Concerning the Holy Land, the chairman of the Syrian Delegation at the Paris Peace Conference in February 1919 stated:
"The only Arab domination since the Conquest in 635 c.e. hardly lasted, as such, 22 years".
"There is not a solitary village throughout its whole extent (valley of Jezreel, Galilea); not for thirty miles in either direction... One may ride ten miles hereabouts and not see ten human beings. For the sort of solitude to make one dreary, come to Galilee... Nazareth is forlorn... Jericho lies a mouldering ruin... Bethlehem and Bethany, in their poverty and humiliation... untenanted by any living creature... A desolate country whose soil is rich enough, but is given over wholly to weeds... a silent, mournful expanse... a desolation... We never saw a human being on the whole route... Hardly a tree or shrub anywhere. Even the olive tree and the cactus, those fast friends of a worthless soil had almost deserted the country... Palestine sits in sackcloth and ashes... desolate and unlovely...".
- Mark Twain, "The Innocents Abroad", 1867 -
"In 1590 a 'simple English visitor' to Jerusalem wrote: 'Nothing there is to bescene but a little of the old walls, which is yet remayning and all the rest is grasse, mosse and weedes much like to a piece of rank or moist grounde'.".
- Gunner Edward Webbe, Palestine Exploration Fund,
Quarterly Statement, p. 86; de Haas, History, p. 338 -
"The land in Palestine is lacking in people to till its fertile soil".
- British archaeologist Thomas Shaw, mid-1700s -
"Palestine is a ruined and desolate land".
- Count Constantine François Volney, XVIII century French author and historian -
"The Arabs themselves cannot be considered but temporary residents. They pitched their tents in its grazing fields or built their places of refuge in its ruined cities. They created nothing in it. Since they were strangers to the land, they never became its masters. The desert wind that brought them hither could one day carry them away without their leaving behind them any sign of their passage through it".
- Comments by Christians concerning the Arabs in Palestine in the 1800s -
"Then we entered the hill district, and our path lay through the clattering bed of an ancient stream, whose brawling waters have rolled away into the past, along with the fierce and turbulent race who once inhabited these savage hills. There may have been cultivation here two thousand years ago. The mountains, or huge stony mounds environing this rough path, have level ridges all the way up to their summits; on these parallel ledges there is still some verdure and soil: when water flowed here, and the country was thronged with that extraordinary population, which, according to the Sacred Histories, was crowded into the region, these mountain steps may have been gardens and vineyards, such as we see now thriving along the hills of the Rhine. Now the district is quite deserted, and you ride among what seem to be so many petrified waterfalls. We saw no animals moving among the stony brakes; scarcely even a dozen little birds in the whole course of the ride".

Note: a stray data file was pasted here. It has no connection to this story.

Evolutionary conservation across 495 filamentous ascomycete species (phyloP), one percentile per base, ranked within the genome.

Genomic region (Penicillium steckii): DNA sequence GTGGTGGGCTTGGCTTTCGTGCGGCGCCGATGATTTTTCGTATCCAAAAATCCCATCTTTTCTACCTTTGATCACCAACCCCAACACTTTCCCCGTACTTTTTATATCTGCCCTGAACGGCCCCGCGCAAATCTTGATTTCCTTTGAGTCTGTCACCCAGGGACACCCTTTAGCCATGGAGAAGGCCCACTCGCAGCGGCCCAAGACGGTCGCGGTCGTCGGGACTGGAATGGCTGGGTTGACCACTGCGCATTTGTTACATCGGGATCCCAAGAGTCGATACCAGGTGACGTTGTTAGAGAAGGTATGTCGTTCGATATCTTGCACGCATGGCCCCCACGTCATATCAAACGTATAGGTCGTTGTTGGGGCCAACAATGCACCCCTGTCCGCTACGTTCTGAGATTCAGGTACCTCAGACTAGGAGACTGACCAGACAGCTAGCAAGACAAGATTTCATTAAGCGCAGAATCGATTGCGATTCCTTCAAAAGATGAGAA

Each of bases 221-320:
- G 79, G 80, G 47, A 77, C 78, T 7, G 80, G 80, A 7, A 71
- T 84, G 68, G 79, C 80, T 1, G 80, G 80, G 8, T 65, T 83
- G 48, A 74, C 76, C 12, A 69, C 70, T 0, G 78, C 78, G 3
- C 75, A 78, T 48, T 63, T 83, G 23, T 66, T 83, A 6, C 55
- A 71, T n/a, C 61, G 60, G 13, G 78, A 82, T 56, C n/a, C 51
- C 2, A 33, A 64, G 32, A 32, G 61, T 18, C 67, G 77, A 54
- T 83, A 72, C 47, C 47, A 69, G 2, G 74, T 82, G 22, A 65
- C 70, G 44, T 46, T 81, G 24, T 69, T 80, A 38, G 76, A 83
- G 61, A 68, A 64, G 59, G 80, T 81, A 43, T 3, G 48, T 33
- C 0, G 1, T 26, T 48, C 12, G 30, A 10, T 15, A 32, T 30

- William Thackeray in "From Jaffa To Jerusalem", 1844 -
"The country is in a considerable degree empty of inhabitants and therefore its greatest need is of a body of population".
- James Finn, British Consul in 1857 -
"The area was underpopulated and remained economically stagnant until the arrival of the first Zionist pioneers in the 1880's, who came to rebuild the Jewish land. The country had remained "The Holy Land" in the religious and historic consciousness of mankind, which associated it with the Bible and the history of the Jewish people. Jewish development of the country also attracted large numbers of other immigrants - both Jewish and Arab. The road leading from Gaza to the north was only a summer track suitable for transport by camels and carts... Houses were all of mud. No windows were anywhere to be seen... The plows used were of wood... The yields were very poor... The sanitary conditions in the village [Yabna] were horrible... Schools did not exist... The rate of infant mortality was very high... The western part, toward the sea, was almost a desert... The villages in this area were few and thinly populated. Many ruins of villages were scattered over the area, as owing to the prevalence of malaria, many villages were deserted by their inhabitants".
- The report of the British Royal Commission, 1913 -